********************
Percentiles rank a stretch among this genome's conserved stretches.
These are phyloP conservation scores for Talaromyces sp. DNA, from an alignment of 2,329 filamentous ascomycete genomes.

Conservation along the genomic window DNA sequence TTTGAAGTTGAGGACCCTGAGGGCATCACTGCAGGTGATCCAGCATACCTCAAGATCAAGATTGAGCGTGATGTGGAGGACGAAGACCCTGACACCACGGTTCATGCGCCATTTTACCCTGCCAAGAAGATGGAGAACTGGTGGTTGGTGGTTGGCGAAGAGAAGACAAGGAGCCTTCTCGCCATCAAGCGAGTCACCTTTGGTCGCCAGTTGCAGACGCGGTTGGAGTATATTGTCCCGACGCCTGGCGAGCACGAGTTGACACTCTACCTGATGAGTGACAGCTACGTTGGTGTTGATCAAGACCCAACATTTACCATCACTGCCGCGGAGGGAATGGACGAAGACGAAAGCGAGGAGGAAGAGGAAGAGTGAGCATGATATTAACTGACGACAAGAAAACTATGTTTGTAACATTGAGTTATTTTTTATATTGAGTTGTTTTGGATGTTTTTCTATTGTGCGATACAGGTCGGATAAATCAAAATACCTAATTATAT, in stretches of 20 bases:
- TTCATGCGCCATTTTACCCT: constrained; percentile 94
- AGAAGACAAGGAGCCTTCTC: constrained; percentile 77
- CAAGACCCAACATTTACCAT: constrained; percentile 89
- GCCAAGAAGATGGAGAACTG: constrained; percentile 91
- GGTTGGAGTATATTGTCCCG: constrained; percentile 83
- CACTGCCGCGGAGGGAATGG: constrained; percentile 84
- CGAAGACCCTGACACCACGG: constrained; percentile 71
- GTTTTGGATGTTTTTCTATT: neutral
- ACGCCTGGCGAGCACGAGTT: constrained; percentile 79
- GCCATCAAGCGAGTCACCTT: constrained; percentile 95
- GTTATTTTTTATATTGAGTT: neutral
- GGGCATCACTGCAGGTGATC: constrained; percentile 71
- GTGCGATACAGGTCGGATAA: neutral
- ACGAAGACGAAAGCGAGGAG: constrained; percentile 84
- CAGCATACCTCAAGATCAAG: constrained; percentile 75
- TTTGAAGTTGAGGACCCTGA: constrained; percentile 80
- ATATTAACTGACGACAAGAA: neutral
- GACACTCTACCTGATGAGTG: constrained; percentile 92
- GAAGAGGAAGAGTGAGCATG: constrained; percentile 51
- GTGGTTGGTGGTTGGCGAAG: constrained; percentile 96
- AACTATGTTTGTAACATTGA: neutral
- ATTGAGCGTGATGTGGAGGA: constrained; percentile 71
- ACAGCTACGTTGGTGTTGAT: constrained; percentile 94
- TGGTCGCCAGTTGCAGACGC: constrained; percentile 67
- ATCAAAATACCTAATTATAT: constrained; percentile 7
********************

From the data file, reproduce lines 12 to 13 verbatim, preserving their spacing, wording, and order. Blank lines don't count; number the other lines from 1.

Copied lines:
- ACGCCTGGCGAGCACGAGTT: constrained; percentile 79
- GCCATCAAGCGAGTCACCTT: constrained; percentile 95